Know When to Hold ‘em…
Here’s an age-old question: How long should I run my ad campaign?
Before we dare answer that one, we’ve got some questions for YOU. What’s the state of your brand’s relationship with its market? How are they responding to your campaign? For most branding campaigns, answers to these questions are critical to know. And even if the feedback isn’t positive, that doesn’t necessarily mean you should dump the campaign. There are adjustments, both to the message or the media buy, which can be made.
We suggest you take a page out of the book of Warren Buffet.
The eternal question for most investors is, “How long should I hold my stocks?” The answer to that question is complicated as well, but easier to understand. Investors, like Mr. Buffet, are concerned with the FUNDAMENTALS of a company – not the stock price, and not the amount of money you’ve made or lost in a few hours. By looking at the economics of a business, the balance sheet, income, etc., smart investors are concerned with the company’s health and growth.
When you own a piece of a company and the company’s fundamentals are solid, you should remain an owner, right? Right.
So, what are your campaign’s fundamentals? Is the conversation relevant? Is the response from your audience steady or growing? Is the position your brand holds precarious or rock solid? Are you managing your brand image responsibly? If the fundamentals are positive, why change a thing? “I’m changing it to keep it fresh” is not a good enough reason. Be aware of what’s going on fundamentally.
Be aware of the milestones of the campaign as well. The steps it takes should be mindfully managed. Here is a rough timeline applicable to any branding campaign:
Brands often choose to start the conversation with a titillating, yet incomplete, piece of the campaign. Depending on the media budget and scope of the campaign, this could be a disarming or surprising tactic (in a good way). It’s a fine line.
The timing, reach and scope of any ad campaign launch are sometimes as crucial as the content. What comes first? Where is the target within their sales cycle? Does this all jibe with your brand identity? Sometimes the “soft” opening play is best due to internal operations, trial or a need for more freedom to adjust.
So, the campaign has been born. You need to know how the conversation is going. What are your in-campaign metrics? Does your target need more or less in front of them? The dinner party has started and you should be aware if everyone has a drink and appetizers are out. Once the campaign is at full force, are your guests enjoying themselves?
Leave yourself some wiggle room to adjust once the party is flowing. Remember, this is not 1964 and it’s not a one-sided conversation from company to customer. It’s 50 years later and the conversation belongs to anyone willing to participate. If that dialogue needs addressing, be honest, be helpful and remember: Jack, be nimble.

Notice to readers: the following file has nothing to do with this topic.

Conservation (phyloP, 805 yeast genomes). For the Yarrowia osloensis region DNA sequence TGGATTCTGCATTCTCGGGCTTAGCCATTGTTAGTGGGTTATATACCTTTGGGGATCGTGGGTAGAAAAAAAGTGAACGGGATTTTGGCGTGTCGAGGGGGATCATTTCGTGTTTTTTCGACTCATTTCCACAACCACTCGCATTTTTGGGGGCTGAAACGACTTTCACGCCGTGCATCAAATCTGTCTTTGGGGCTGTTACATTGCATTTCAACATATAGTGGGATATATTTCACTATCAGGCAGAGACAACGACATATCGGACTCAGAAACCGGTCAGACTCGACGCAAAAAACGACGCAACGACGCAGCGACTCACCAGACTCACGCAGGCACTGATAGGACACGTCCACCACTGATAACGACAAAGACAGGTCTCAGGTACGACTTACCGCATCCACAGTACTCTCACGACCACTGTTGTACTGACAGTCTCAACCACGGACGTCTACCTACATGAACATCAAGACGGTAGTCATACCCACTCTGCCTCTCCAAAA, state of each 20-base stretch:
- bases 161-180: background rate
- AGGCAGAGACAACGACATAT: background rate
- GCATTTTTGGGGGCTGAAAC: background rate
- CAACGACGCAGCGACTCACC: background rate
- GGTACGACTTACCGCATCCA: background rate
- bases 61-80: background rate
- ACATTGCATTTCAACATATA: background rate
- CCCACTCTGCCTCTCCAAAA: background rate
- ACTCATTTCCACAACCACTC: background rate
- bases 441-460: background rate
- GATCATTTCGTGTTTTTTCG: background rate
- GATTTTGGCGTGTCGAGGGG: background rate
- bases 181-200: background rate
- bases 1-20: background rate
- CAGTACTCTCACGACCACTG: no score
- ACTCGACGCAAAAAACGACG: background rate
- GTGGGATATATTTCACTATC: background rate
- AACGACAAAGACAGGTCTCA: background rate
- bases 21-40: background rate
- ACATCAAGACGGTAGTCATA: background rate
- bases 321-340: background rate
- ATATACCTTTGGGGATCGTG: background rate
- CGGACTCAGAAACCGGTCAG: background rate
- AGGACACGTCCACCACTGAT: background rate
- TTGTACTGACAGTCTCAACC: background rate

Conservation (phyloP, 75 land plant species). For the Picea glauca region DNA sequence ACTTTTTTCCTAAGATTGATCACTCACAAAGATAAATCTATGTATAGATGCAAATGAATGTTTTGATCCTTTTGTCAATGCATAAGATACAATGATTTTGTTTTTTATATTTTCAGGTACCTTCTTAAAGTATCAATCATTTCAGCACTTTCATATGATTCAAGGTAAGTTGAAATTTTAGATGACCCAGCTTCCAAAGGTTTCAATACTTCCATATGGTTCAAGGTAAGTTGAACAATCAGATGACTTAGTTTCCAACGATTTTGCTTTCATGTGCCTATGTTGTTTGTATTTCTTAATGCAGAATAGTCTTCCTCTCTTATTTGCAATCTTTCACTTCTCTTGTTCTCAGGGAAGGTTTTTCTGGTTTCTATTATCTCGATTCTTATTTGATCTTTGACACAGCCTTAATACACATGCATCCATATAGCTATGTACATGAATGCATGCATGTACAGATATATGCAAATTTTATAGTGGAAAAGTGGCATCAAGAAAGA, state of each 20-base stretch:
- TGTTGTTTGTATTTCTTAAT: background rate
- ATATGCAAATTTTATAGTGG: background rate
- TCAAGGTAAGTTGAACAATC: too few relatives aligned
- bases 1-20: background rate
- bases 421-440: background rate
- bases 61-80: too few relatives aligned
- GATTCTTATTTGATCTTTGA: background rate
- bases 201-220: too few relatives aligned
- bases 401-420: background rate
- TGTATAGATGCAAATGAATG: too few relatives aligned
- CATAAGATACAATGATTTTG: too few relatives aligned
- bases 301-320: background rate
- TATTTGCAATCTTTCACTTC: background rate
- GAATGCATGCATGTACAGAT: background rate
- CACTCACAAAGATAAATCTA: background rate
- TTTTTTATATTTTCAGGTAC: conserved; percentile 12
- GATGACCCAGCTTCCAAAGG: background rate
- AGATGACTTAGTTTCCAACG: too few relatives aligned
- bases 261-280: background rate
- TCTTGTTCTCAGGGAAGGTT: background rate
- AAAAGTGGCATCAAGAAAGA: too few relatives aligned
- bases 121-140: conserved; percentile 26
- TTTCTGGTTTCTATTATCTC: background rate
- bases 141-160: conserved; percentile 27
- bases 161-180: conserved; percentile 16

Who knows when you hit this stage? Well, if you’re close to the customer YOU should know. Is the party getting boring? Is the food getting stale? Ad campaign maturity can take three different paths:
The content of this campaign is a shallow pool. When people use the term “legs,” it means the idea can grow into maturity and beyond. These campaigns don’t have legs, or the legs haven’t been stretched in a while. We’re tired of it already.
People aren’t aware of the levels appropriate for success. Your campaign is either forgettable and needs bigger ideas, or your media strategy is off target. Make some noise, peeps.
People are talking. There are more ideas where those came from and the target is responding. Crucial: Just like any decent entertainer, always leave them wanting MORE.
Where do we go once it’s a mature campaign? Two paths flow from here: evolution or reinvention. Do you keep it going, and if so, what are you doing to keep it rewarding for the target? Do you make the switch to something new? And if you do switch to something new, are you building on the past idea by keeping some aspect of it alive, or are you ignoring the past and blazing a new trail? These ideas, historically, are dependent upon the industry. Some obvious “blazing new trails” industries are fashion and fast food. Finance, manufacturing or heath care move more slowly and often choose to evolve more slowly.
Wherever you and your campaign are in the levels of maturity, keep two things in mind: Who are you as a brand, and who are they as an audience? We’ve talked a lot about this in the past and will continue to talk about it in the future. It’s the greatest barometer for the life of any campaign. You should know your core user. You should know exactly who your target market is. And you should LIVE your brand. If correctly built, your brand should not bend and break under the weight of a fickle populous. Know who you are and the components of your identity.
Whether you’ve developed the next Energizer Bunny or “Just Do It” campaign, you need to be aware of the relationship between brand and audience. Remember, it’s a dinner party and you need to be the hostess with the mostess.